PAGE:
In the early 1920s, after sending their eldest son to Fort Worth, Texas to prepare for his bar mitzvah, John Joseph and his wife Anna moved their family to Wisconsin in search of a larger Jewish community. They left Leo Goldberg to manage their Wilburton store, and upon their return only a few years later, their son Julian became manager. In 1935, Leo’s brother Sam bought into the store, joining the two families in an official partnership and rebranding the store Goldberg & Joseph. Soon the families were bound by more than just economic interests: the next year Sam married John Joseph’s daughter Sylvia. Sylvia and Sam managed the store for nearly four decades, retiring in 1974; the store closed four years later. The families also opened a branch in McAlester in 1929. Though it was owned by the partnership, Leo ran the McAlester store. In 1941 he bought the Josephs’ interests and renamed it Goldberg’s Department Store. The store closed in 1958 when Leo Goldberg retired.
By the early 1930s, the Jews of the area began to discuss establishing a new institution to unify the community. Since the demise of the earlier Hartshorne congregation, Jewish children in the area had attended Sunday school classes in private homes in their respective towns. Finally, in 1934, Jews from eastern Oklahoma established the Jewish Community House in McAlester, which served Jews from Hartshorne and Wilburton as well. Benjamin Gladstein, Leo Goldberg, Alex Grossman, and John Joseph raised the money to purchase a building to serve as a home for the area’s Jewish community. The Community House was officially opened shortly before Rosh Hashanah. The founding officers of the Jewish Community House were all involved with family businesses in the area: John Joseph as president, Fannie Gladstein as vice president, Joe Weingarten as secretary, and Louise Grossman as treasurer. In addition to housing religious services and Sunday school classes, one of the primary functions of the Community House was to provide a space for the social gatherings of B’nai B’rith—which had 65 members in 1935—and the Council of Jewish Women. The two groups had monthly meetings, which they followed with a covered-dish dinner and games of poker and bridge.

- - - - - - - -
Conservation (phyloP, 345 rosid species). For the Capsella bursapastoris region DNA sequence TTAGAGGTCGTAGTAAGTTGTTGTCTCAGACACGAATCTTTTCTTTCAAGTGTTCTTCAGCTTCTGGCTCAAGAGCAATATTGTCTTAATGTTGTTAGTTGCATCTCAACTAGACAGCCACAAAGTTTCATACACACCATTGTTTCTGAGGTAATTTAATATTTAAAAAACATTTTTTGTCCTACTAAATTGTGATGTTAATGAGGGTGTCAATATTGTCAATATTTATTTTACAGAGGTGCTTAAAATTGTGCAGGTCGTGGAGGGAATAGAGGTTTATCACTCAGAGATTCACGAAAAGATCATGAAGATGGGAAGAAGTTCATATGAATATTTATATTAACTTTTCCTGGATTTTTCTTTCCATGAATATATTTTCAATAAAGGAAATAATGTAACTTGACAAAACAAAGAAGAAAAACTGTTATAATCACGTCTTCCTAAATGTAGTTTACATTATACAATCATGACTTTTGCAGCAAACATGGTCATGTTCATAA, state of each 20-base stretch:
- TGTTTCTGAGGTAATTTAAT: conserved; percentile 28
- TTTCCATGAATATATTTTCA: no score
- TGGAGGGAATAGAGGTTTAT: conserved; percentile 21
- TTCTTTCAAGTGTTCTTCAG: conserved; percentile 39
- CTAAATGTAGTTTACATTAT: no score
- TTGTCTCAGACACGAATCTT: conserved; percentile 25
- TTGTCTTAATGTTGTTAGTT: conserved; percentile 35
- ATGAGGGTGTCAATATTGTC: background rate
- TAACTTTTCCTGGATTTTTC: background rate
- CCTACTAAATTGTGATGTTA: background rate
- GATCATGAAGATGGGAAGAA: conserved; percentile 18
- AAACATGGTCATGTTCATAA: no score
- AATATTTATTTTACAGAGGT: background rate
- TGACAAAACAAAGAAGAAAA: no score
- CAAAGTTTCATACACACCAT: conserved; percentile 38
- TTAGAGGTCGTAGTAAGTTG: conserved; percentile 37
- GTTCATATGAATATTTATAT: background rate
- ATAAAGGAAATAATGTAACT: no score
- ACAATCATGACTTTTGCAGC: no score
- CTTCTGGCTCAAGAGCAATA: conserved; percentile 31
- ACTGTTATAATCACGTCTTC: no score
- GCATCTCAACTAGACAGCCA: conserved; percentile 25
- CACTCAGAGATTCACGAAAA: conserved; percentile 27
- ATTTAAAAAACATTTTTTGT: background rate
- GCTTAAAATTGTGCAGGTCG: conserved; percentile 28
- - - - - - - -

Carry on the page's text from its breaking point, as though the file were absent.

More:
The Jewish community in the area thrived in its new center. By 1937, both Hartshorne and Wilburton had 12 Jews each, while McAlester had a Jewish population of 42. Only a decade later, the Jewish community that gathered in McAlester had more than doubled to 137. Through the 1950s the community usually brought in a student rabbi from Hebrew Union College in Cincinnati to lead High Holiday services. Harris Gladstein served a lay leader during the rest of the year. In years the Community House didn’t bring down a rabbi, they played a record of “Kol Nidre” at Yom Kippur services. Fourteen students were confirmed at the Aldridge Hotel in McAlester in 1937 in a celebration sponsored by B’nai B’rith and the McAlester NCJW. Students came from four towns in addition to Hartshorne, McAlester, and Wilburton. At the time, Benjamin Gladstein was president of the Community House and his wife Fannie served as president of the McAlester NCJW.